At least 386 flights in the U.S. have been cancelled due to cold-weather conditions on Wednesday, according to the flight-tracking service FlightAware. The storm currently moving up the East Coast is expected to dump up to a foot of snow on the mid-Atlantic region on Wednesday, snarling flights on one of the busiest travel days of the year.

Of the cancelled flights, at least 180 were expected to either originate or pass through airports in New York City. Thousands of flight delays are also expected as snow begins moving into the area later Wednesday afternoon, according to CNN.

Though the National Weather Service has cut snow forecasts for the major Northeastern cities to just a few inches, the storm is still expected to cause major delays across the country, reported Bloomberg. "The storm will have a major impact nationwide to air travel, as the ripple effect from delays and cancellations in the Northeast hubs impacts the rest of the country," said CNN meteorologist Dave Hennen. This ripple effect could impact the travel plans of about 30 million people, according to CNN.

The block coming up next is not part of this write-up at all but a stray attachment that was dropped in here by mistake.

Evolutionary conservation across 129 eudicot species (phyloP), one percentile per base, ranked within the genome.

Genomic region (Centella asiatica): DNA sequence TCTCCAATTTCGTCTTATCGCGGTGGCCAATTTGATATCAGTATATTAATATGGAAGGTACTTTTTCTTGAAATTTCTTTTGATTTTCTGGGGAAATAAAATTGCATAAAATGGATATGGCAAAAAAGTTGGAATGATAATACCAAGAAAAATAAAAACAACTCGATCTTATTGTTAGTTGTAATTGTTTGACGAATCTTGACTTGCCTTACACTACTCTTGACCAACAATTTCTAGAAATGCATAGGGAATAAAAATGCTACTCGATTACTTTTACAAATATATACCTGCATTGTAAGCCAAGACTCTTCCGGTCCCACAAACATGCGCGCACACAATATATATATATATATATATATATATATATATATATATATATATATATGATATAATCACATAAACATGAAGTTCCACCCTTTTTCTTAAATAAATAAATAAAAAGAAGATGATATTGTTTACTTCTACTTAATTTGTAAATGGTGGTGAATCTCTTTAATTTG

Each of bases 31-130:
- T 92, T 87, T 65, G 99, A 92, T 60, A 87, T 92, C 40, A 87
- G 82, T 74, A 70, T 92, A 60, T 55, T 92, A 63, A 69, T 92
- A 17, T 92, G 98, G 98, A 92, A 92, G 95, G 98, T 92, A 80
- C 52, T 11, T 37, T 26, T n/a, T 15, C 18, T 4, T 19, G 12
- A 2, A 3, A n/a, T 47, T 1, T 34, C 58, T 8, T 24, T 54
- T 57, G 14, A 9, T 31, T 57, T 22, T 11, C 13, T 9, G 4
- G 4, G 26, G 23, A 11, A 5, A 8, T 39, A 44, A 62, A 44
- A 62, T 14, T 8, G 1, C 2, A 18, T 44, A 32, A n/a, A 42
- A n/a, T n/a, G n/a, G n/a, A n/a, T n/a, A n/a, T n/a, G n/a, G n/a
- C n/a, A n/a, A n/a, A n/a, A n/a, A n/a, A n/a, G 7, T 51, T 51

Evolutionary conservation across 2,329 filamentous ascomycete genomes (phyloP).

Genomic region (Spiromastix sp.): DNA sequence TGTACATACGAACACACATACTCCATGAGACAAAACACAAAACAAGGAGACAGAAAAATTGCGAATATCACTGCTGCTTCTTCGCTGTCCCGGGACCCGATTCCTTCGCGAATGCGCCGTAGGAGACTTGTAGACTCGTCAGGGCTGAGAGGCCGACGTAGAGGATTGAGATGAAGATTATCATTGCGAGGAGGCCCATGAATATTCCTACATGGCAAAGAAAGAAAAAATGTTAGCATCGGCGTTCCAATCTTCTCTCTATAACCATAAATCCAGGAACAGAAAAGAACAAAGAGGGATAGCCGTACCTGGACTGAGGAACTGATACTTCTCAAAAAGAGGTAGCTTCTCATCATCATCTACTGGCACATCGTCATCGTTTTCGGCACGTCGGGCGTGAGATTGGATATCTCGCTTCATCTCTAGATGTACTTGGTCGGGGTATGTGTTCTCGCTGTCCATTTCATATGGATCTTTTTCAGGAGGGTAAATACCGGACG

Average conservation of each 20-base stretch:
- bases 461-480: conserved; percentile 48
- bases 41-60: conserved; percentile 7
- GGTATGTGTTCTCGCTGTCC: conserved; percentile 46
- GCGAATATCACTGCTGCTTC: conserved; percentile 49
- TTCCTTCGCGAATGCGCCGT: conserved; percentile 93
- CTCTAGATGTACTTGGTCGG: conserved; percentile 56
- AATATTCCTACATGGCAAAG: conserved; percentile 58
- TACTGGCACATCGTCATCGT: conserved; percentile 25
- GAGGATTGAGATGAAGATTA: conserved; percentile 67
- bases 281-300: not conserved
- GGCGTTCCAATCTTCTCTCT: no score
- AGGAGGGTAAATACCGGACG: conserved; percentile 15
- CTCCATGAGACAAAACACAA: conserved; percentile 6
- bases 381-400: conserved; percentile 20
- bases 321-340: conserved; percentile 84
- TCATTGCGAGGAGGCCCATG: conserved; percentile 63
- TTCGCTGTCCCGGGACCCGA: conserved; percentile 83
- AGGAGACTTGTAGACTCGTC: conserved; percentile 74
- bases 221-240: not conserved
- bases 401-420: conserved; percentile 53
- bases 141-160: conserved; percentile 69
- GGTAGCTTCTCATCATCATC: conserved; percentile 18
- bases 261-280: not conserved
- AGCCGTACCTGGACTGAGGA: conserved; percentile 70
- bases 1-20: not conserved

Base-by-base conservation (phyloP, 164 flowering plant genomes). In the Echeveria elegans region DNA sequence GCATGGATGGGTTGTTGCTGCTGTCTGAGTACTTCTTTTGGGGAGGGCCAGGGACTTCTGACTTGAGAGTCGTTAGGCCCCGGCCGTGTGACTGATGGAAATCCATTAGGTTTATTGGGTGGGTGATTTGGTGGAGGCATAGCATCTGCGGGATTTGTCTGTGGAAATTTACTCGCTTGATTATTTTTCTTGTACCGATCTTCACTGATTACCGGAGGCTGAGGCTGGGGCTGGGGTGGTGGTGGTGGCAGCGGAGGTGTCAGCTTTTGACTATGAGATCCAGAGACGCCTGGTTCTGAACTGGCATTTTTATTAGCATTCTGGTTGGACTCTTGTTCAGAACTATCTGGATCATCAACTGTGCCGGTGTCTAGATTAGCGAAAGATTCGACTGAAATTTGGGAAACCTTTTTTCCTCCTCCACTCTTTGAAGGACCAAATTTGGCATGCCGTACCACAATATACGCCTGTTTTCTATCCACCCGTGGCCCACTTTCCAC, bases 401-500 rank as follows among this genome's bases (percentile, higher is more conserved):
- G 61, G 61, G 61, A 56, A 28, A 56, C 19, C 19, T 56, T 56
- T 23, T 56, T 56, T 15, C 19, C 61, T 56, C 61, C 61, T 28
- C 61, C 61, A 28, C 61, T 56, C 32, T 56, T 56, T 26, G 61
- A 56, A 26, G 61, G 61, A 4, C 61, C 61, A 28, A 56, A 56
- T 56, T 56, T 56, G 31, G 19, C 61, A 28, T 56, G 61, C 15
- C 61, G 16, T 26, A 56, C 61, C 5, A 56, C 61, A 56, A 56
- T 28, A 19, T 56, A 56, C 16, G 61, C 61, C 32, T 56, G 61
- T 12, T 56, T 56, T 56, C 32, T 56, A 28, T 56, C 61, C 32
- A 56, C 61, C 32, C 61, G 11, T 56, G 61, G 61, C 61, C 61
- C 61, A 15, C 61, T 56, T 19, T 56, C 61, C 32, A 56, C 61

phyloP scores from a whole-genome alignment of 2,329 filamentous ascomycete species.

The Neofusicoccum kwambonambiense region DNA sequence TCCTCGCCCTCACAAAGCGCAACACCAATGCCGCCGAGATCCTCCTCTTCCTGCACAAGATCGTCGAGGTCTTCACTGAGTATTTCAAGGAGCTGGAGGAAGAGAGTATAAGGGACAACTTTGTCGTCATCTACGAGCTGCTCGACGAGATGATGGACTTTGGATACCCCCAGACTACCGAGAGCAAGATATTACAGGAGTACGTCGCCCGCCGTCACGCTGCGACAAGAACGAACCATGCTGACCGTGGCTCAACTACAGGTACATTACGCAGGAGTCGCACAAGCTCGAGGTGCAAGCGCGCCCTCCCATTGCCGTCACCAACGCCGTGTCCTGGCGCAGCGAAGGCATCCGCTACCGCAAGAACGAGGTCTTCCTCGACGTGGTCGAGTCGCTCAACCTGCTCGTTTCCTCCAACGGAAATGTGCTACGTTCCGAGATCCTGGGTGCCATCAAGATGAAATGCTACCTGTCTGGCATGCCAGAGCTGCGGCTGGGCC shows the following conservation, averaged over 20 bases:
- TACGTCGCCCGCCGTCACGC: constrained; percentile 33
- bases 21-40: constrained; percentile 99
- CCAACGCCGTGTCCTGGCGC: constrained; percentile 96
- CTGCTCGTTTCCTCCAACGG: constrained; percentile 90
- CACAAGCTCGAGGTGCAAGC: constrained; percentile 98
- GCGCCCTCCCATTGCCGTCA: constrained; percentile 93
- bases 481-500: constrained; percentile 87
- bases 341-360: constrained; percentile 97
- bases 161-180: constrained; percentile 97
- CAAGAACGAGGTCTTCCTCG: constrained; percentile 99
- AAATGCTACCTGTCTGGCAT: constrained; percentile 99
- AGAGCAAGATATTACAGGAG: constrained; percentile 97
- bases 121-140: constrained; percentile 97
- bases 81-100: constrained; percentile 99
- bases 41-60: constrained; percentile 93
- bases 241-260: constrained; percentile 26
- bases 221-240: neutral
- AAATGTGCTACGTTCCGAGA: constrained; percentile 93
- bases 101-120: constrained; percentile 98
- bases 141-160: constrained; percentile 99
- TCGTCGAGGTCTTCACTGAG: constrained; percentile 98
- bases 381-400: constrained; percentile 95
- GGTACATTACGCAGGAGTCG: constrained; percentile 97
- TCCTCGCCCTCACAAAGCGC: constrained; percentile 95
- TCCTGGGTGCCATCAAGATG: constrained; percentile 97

At least 214 flights were already canceled by Tuesday night before the storm had even hit. The decision to preemptively cancel flights ahead of expected storms is one that U.S. carriers have increasingly opted for in recent years, according to USA Today. Nearly half of the Wednesday cancellations came from New York LaGuardia and Newark Liberty, two New York metro-area airports that are already delay-prone.

With an estimated 46 million Americans expected to take to the roads for their Thanksgiving travel, according to the American Automobile Association, drivers are also likely to run into travel complications. Serious delays have already been reported in Virginia, where an accident on the I-81 closed off a lane of traffic, according to